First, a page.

- Research Associate, Molecular Biology and Genetics (MBG), College of Agriculture and Life Sciences (CALS)
Quantitative genetics of Drosophila sperm competition
Sexual reproduction is a unique phenomenon in which males and females can have differing interests. It is to the male’s advantage to sire as many offspring as possible, while the female, often limited by gamete number, must choose to invest in a limited number of high quality offspring. In many species, males compete with each other via a process known as sperm competition. Two or more males will mate with a single female and the proportion of offspring each male sires defines his sperm competitive ability. This, however, is not a female-passive event. It is thought that females play an active role in preferentially using certain sperm over others (aka cryptic female choice).
Sperm competition is facilitated by both sperm and proteins that are transferred from the male to the female. Accessory proteins (ACPs) are transferred with the seminal fluid and can induce many physiological and behavioral changes in the female, including increase in egg production, ovulation and oviposition, increased feeding, changes in the reproductive tract, and reduced receptivity to remating. Indeed, some ACPs can also be toxic to females. However, all these effects occur within the female and there are ‘receptors’ and molecular pathways that have to be receptive to these proteins.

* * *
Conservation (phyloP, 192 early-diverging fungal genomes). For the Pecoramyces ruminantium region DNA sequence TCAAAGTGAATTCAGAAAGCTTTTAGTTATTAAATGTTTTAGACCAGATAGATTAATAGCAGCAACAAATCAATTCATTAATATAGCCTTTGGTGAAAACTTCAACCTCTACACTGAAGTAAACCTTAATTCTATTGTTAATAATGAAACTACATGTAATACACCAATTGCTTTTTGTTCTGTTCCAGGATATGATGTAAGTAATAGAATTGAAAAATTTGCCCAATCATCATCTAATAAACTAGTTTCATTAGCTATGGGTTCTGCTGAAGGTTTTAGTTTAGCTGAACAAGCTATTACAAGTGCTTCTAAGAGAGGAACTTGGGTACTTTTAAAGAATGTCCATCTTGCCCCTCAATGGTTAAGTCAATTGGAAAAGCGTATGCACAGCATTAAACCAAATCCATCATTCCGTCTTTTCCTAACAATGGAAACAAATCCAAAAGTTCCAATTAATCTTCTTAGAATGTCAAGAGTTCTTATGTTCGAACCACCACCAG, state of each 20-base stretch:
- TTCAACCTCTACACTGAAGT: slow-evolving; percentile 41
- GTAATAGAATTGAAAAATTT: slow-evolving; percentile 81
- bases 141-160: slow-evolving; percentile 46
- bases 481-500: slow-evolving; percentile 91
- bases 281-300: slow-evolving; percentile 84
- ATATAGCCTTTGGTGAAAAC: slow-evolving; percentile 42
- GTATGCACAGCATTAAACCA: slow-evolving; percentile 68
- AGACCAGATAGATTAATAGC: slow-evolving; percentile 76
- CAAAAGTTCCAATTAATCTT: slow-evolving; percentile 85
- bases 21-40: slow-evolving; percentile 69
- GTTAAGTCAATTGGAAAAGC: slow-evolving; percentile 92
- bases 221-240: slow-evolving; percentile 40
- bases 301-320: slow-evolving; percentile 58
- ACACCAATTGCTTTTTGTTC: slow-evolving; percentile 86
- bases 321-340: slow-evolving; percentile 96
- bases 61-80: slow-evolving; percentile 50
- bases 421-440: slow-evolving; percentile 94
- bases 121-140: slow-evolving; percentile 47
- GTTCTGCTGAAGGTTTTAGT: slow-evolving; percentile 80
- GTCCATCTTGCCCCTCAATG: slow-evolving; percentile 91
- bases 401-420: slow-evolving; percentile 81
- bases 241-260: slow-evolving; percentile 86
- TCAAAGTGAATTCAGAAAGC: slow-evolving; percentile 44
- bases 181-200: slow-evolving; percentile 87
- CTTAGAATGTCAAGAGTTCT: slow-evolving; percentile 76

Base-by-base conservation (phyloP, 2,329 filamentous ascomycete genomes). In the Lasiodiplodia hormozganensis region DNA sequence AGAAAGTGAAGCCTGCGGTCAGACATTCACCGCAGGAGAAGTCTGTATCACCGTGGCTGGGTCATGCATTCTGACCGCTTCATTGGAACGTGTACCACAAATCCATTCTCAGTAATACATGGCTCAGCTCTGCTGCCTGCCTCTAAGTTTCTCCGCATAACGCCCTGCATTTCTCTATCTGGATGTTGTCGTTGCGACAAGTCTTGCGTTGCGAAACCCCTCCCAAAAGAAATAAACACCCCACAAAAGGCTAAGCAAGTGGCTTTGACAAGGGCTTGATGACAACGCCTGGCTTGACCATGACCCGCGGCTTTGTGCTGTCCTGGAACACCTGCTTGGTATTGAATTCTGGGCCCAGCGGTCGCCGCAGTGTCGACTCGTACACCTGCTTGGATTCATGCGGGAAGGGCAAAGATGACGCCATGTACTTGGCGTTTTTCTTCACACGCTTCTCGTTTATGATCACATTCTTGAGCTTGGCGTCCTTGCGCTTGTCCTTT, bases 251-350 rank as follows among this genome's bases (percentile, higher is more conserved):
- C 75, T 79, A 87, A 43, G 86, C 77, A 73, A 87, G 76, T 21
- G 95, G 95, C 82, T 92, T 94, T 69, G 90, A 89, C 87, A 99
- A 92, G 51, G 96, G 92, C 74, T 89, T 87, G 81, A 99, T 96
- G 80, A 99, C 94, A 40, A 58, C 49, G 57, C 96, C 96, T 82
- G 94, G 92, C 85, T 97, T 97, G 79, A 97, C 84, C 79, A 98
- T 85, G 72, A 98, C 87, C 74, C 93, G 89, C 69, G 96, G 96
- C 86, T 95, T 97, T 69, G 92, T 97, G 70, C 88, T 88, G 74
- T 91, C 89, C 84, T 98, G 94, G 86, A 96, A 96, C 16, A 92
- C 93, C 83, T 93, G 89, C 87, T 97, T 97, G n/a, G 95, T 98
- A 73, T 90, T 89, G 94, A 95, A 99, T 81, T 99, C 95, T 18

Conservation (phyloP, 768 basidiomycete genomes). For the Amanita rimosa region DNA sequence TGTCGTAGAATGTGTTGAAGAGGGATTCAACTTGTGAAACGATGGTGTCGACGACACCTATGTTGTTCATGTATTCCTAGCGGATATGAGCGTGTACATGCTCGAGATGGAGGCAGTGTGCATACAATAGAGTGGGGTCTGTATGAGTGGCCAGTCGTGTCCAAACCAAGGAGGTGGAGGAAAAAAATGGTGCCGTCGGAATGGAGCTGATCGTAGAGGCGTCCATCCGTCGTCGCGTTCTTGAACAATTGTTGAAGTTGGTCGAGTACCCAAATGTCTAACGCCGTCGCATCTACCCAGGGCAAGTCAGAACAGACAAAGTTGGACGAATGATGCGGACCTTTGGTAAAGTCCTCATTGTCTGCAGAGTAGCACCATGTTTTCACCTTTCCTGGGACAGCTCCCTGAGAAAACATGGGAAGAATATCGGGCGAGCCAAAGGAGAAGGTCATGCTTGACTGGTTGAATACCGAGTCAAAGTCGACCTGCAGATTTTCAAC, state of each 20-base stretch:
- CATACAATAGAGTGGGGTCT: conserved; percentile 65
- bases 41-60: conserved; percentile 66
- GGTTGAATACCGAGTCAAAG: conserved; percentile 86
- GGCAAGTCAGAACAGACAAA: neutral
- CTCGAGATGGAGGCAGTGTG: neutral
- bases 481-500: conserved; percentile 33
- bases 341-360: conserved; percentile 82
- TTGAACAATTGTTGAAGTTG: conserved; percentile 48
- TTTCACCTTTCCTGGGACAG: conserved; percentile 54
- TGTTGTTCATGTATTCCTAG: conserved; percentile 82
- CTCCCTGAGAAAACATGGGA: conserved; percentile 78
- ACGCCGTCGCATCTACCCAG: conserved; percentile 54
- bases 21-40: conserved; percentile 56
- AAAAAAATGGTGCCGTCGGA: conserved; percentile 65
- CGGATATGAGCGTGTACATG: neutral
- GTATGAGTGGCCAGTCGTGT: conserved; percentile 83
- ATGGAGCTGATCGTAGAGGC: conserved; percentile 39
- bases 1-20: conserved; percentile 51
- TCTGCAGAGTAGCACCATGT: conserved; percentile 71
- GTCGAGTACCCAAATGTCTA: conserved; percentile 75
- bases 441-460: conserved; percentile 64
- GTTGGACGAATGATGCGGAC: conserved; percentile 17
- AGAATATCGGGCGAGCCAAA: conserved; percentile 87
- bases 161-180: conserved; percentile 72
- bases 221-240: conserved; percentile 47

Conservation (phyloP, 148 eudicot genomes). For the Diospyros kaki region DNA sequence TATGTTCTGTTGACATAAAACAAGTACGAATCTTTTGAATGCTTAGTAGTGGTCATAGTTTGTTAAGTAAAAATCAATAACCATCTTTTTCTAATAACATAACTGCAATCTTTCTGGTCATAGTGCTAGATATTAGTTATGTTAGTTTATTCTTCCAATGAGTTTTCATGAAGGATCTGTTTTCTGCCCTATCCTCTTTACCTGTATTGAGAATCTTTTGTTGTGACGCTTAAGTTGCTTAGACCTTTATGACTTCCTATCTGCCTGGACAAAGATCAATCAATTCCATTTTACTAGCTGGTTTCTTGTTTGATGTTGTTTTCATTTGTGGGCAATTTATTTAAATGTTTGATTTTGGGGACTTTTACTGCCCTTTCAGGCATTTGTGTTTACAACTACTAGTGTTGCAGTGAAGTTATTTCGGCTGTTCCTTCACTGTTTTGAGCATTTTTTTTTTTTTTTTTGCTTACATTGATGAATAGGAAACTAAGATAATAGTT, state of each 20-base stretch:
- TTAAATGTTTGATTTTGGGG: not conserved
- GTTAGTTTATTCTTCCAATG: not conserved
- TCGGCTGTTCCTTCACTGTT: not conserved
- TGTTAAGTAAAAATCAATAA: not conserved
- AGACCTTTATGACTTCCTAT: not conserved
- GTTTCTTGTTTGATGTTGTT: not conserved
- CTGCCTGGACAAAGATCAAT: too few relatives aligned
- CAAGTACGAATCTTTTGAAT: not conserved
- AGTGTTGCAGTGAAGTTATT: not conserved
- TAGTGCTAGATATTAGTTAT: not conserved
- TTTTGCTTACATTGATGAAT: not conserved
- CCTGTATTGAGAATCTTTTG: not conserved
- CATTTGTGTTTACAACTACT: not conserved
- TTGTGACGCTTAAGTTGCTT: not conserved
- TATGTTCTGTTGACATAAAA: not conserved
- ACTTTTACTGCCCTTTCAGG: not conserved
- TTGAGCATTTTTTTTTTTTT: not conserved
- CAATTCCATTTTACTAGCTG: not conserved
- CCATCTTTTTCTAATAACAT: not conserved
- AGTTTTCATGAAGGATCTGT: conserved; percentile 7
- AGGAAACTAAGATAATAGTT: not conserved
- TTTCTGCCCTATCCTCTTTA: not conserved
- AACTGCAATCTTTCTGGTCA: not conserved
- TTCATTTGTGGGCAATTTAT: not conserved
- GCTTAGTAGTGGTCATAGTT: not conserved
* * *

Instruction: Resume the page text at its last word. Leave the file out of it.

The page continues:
With such intricate male x female interactions, sexual conflict is expected to be a driving force of male and female evolution. This means that evolution may not be able to optimize functions for either sex and instead maintains a high level of variation. In fact, ACPs and other genes influencing sperm competition have high levels of variation and positive selection.
I am investigating three aspects of this complex system in drosophila melanogaster:
1) Quantifying male x female interactions in natural isolates of Drosophila. How do these interactions vary within geographic populations and between these populations?
2) Identifying functional interaction of natural female variation with male ACP knockdowns. Identifying new interactions and genes that may facilitate a female’s response
3) Identifying functional interaction of natural male variation with female response gene knockdowns. Identifying new interactions and genes that may allow a male to bypass certain female responses.
While the Clark and Wolfner labs have extensively studied the genetic architecture of male and female components of sperm competition, little is known about the interaction between male and female genotypes. My work seeks to shed light on the genetic interactions between males and females.
Human population genetics:
I will be working on analyzing various aspects of the 1000 genomes project. More to come....
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